What was the title of that Paul Young song? Ah, yes: "Wherever I lay my hat, that's my home." It comes to mind when you meet Steve Claridge. Except in the itinerant striker's case, wherever he lays out his boots in a new dressing room, that's his home.
He has had more clubs than, well, even Tommy Docherty. So far, his career has passed through 18 staging posts. Recently he was introduced as an expert analyst for a particular match on Radio Five Live as "Steve Claridge, currently of Bradford City". He promptly corrected the anchor-man. "I'm with Walsall," he said. "Bradford was last week."
Claridge has just turned 40, an anniversary he shares, within a few days, with West Ham's Teddy Sheringham. Neither player would claim to be fleet-footed, but each brings a cerebral approach to their forward role. Perhaps that explains their enduring careers as they enter the roaring forties. Both have much to bellow about. In Claridge's case, a total of 996 games played, he says, after yesterday's fixture against Port Vale; an average of one goal every three games; and just one dismissal.
The pride in that longevity, that goalscoring record and the self-discipline is evident in a man who, it is easy to forget, was signed by Leicester City from Birmingham 10 years ago for a then considerable £1.2 million. His goal in the Foxes' 1996 play-off final win which secured them a Premiership place remains his most treasured moment.
Long service, he maintains, "is the way that you judge people, and not too many forwards achieve what I have, because generally we are first in and first out. Everyone loves you or hates you. If a team are not doing well, invariably they will change the forwards. It is the forwards that make the difference. So, it's been and up-and-down sort of career." He can say that again, particularly during his three ascents into player-management.
For the moment, he is a player, without the weighty appendage of managerial responsibility. Seniority grants him no favours under Walsall's manager, Kevan Broadhurst, for whom he had played three games when we spoke before training on Friday.
"I'm at a lower level than Teddy, and I'm expected to play a lot more of each game," Claridge says with just a hint of mischief. "Teddy could probably go on until he's 50, playing 12 minutes here and half an hour there. By tomorrow night, I'll have played Saturday, Tuesday, Saturday, Monday." He will have done so while also committing himself to work as a pundit, blessed with rare candour, for BSkyB and Radio Five Live.
A man of many opinions, Claridge believes that Sheringham could still perform a valuable role for Sven Goran Eriksson and England in Germany, as the understudy to Wayne Rooney. "Wayne's almost playing in the Sheringham role, though he does play higher up the field," he says. "There's an alternative in Peter Crouch, of course. Instead of intricate play, you just bang the ball up to him. I have no problems with that. But an alternative may be for Teddy to be that link man."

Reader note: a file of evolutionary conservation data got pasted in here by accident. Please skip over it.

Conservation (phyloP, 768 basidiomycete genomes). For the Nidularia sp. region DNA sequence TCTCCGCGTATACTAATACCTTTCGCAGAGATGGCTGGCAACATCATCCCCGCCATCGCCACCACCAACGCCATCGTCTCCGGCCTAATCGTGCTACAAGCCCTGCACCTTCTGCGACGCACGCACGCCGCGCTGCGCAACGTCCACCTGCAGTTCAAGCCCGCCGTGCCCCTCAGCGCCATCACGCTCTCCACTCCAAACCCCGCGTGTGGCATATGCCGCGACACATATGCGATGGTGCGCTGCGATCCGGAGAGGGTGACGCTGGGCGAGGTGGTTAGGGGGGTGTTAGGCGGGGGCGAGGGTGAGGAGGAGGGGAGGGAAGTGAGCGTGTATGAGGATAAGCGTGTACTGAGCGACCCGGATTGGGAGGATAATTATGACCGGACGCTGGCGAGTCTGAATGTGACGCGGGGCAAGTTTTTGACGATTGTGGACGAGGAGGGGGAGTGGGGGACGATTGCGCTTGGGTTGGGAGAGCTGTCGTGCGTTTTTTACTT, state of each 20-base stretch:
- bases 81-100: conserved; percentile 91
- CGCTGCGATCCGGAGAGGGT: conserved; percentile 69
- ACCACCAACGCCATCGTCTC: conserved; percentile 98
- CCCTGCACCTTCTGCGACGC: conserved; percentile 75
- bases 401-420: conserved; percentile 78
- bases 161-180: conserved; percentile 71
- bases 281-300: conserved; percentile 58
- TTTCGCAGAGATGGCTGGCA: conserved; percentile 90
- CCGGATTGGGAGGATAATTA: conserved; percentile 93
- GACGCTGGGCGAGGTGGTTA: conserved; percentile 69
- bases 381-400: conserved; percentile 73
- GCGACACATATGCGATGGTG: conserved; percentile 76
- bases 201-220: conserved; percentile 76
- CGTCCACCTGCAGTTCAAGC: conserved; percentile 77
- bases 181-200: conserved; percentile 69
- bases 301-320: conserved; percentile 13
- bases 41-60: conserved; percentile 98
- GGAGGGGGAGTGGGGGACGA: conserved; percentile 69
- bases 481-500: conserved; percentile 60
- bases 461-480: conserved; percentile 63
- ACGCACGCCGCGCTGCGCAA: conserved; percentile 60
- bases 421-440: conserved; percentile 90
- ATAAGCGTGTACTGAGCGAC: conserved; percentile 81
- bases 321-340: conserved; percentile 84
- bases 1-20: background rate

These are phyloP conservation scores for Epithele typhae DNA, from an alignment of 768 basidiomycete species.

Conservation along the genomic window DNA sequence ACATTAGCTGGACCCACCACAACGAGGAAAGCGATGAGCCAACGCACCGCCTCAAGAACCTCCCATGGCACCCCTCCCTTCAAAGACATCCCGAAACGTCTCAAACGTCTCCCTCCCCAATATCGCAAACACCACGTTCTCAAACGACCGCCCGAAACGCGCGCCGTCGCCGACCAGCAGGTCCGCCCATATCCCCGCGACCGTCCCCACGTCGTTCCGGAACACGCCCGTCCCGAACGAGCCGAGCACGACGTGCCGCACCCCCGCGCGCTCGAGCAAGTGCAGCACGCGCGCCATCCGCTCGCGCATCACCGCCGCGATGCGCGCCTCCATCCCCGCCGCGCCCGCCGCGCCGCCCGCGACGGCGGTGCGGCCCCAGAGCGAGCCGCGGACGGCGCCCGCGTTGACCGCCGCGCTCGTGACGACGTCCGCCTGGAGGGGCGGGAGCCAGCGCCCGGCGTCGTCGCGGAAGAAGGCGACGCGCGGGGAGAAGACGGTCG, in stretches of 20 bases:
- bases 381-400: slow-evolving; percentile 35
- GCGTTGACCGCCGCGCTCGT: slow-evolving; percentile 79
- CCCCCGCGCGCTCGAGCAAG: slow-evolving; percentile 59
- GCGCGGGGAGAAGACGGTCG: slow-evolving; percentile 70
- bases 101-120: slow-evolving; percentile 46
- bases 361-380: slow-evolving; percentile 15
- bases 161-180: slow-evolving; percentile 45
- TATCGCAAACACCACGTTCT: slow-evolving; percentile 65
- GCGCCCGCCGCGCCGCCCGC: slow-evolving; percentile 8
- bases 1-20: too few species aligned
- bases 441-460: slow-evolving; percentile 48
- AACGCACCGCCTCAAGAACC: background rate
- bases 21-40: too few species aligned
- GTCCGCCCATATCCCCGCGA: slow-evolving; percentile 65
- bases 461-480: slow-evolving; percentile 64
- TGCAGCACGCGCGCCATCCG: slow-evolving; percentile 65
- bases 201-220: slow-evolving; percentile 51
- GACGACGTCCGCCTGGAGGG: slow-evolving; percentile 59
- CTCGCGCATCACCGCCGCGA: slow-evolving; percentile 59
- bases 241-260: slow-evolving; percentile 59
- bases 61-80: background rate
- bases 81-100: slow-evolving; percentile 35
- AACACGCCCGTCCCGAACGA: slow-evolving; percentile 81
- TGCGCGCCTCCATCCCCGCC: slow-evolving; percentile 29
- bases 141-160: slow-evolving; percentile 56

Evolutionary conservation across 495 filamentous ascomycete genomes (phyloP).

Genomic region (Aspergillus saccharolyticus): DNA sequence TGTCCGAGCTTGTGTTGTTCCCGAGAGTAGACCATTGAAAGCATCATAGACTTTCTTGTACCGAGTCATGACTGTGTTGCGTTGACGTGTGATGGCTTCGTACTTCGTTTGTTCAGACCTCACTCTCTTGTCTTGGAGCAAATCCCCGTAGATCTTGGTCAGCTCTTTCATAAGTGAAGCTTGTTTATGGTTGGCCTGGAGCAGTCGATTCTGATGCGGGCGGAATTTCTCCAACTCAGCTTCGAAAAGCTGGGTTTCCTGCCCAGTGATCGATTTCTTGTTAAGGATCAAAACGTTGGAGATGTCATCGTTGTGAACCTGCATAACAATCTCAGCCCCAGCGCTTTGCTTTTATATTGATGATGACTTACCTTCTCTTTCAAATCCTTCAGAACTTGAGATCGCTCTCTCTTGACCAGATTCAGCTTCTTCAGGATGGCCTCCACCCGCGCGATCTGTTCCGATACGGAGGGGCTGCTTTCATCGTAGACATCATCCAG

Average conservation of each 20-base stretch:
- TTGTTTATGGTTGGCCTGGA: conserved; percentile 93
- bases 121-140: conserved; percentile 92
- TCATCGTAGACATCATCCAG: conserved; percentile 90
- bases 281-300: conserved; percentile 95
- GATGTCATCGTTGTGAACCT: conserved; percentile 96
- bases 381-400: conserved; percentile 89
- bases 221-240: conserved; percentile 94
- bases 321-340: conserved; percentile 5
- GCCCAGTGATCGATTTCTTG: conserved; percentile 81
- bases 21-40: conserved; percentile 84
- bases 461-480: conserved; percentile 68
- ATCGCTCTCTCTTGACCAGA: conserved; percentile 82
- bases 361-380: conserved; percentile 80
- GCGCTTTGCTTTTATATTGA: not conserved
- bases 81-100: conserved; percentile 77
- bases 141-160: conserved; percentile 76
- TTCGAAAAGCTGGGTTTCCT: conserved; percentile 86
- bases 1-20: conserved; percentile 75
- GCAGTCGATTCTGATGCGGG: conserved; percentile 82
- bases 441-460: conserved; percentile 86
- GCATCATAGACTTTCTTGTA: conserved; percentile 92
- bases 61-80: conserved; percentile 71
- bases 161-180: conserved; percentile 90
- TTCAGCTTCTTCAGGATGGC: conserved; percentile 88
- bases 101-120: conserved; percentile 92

But would Sheringham retain the ability to withstand the rigours of international football? Doubtful, although certainly Claridge provides convincing evidence that age should not necessarily weary a fully-fit professional. "It's been such a stop-start period for me," he says "When you don't play for a time, you do lose your fitness; you lose your sharpness.
"The first two games I played for Walsall I could barely walk afterwards. But your body gradually becomes used to it. My third game, I felt fantastic. The best I've played, and no aches, pains, nothing.
No goals yet, either, as some cynics have pointed out, considering that Broadhurst had brought Claridge in as a potential saviour from relegation to League Two.
"It's only one reason why I'm here," he says. "It's not always about scoring goals; the important thing is winning games. Chris Sutton hasn't scored a goal yet at Birmingham, has he? He's been there 10 games, but Steve Bruce is happy with him."
Claridge believes that he has to prove himself to only one man. Himself. "That's the most important person to satisfy, especially if you set high standards, which I do. There aren't too many places I've been where I feel that I haven't earned my money."
Speaking of which, the Portsmouth-born player has been widely consulted this week about Wayne Rooney's reported propensity for gambling away £700,000, a fair wedge of even the England man's earnings. Claridge first admitted in a best-selling book, Tales from the Boot Camps, that he had a serious gambling addiction. He revealed that it had cost him £300,000 over 10 years. At one point, he confesses, he was so desperate that he considered robbing a supermarket.